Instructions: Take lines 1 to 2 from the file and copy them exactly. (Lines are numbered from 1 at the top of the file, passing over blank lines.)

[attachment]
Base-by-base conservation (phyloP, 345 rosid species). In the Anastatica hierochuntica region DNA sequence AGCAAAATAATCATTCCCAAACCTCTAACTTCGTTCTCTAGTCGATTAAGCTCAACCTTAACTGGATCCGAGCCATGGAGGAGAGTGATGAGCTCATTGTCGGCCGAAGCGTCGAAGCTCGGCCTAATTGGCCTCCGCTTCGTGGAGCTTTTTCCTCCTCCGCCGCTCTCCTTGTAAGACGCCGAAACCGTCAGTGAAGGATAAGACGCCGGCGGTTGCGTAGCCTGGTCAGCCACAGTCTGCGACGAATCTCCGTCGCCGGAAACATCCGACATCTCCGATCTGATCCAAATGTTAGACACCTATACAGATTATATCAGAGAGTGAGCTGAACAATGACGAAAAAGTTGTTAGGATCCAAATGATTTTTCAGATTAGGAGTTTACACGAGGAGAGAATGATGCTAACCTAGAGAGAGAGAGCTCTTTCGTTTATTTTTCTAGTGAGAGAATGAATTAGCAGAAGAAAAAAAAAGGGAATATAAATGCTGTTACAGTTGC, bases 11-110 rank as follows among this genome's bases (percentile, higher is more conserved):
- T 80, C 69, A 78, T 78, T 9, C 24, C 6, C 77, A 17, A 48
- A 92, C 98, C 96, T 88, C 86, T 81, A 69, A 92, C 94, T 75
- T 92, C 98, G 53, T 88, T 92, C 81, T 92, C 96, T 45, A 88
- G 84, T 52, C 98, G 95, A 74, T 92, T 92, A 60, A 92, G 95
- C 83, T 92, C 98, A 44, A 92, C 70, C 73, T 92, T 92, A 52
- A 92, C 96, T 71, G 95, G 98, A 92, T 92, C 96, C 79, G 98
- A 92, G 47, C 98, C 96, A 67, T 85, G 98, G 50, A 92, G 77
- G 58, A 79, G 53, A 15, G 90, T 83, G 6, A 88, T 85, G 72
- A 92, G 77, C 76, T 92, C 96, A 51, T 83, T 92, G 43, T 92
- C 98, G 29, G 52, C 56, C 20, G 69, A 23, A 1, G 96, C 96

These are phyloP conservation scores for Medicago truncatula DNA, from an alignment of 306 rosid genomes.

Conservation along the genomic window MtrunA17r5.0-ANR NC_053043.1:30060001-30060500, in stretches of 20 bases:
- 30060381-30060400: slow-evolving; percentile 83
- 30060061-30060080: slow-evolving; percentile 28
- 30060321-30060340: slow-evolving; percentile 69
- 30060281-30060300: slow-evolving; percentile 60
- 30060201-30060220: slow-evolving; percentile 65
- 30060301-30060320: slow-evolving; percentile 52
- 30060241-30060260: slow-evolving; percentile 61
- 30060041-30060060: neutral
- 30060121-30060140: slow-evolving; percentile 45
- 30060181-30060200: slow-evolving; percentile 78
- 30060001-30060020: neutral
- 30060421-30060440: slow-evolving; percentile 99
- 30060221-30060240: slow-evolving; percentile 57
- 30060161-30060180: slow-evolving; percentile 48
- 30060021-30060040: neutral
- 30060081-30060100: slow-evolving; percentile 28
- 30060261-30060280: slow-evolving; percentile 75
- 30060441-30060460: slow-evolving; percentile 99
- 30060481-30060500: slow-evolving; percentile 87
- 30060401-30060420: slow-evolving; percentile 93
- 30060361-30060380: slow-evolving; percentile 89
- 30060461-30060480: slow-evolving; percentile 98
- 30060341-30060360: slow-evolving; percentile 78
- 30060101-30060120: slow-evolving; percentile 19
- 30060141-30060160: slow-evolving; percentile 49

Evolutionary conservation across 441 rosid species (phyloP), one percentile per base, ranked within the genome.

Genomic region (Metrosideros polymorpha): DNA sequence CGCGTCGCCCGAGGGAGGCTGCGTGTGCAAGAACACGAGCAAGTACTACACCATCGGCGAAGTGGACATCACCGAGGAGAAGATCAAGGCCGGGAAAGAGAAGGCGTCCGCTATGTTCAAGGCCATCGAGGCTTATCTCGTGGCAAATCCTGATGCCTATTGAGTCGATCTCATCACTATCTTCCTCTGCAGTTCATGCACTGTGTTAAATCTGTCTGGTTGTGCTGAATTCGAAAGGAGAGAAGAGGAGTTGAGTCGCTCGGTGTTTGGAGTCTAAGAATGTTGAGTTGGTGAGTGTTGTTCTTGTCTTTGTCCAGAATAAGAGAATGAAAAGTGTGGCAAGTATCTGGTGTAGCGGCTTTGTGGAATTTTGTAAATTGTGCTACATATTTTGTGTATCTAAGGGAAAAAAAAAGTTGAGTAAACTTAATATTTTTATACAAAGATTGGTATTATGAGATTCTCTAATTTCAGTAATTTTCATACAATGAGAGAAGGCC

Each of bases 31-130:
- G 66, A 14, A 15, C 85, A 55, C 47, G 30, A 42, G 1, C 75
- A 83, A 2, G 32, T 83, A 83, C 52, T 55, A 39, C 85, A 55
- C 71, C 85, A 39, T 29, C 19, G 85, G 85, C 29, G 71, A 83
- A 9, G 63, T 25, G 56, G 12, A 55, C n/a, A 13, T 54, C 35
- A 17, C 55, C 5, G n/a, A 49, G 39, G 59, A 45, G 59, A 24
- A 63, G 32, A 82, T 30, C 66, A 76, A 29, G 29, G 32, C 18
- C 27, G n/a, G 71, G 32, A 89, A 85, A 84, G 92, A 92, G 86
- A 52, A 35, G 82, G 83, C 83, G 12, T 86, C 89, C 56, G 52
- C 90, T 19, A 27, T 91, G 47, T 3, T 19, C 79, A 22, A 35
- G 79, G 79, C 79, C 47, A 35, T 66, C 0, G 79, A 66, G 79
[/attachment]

Base-by-base conservation (phyloP, 345 rosid species). In the Anastatica hierochuntica region DNA sequence AGCAAAATAATCATTCCCAAACCTCTAACTTCGTTCTCTAGTCGATTAAGCTCAACCTTAACTGGATCCGAGCCATGGAGGAGAGTGATGAGCTCATTGTCGGCCGAAGCGTCGAAGCTCGGCCTAATTGGCCTCCGCTTCGTGGAGCTTTTTCCTCCTCCGCCGCTCTCCTTGTAAGACGCCGAAACCGTCAGTGAAGGATAAGACGCCGGCGGTTGCGTAGCCTGGTCAGCCACAGTCTGCGACGAATCTCCGTCGCCGGAAACATCCGACATCTCCGATCTGATCCAAATGTTAGACACCTATACAGATTATATCAGAGAGTGAGCTGAACAATGACGAAAAAGTTGTTAGGATCCAAATGATTTTTCAGATTAGGAGTTTACACGAGGAGAGAATGATGCTAACCTAGAGAGAGAGAGCTCTTTCGTTTATTTTTCTAGTGAGAGAATGAATTAGCAGAAGAAAAAAAAAGGGAATATAAATGCTGTTACAGTTGC, bases 11-110 rank as follows among this genome's bases (percentile, higher is more conserved):
- T 80, C 69, A 78, T 78, T 9, C 24, C 6, C 77, A 17, A 48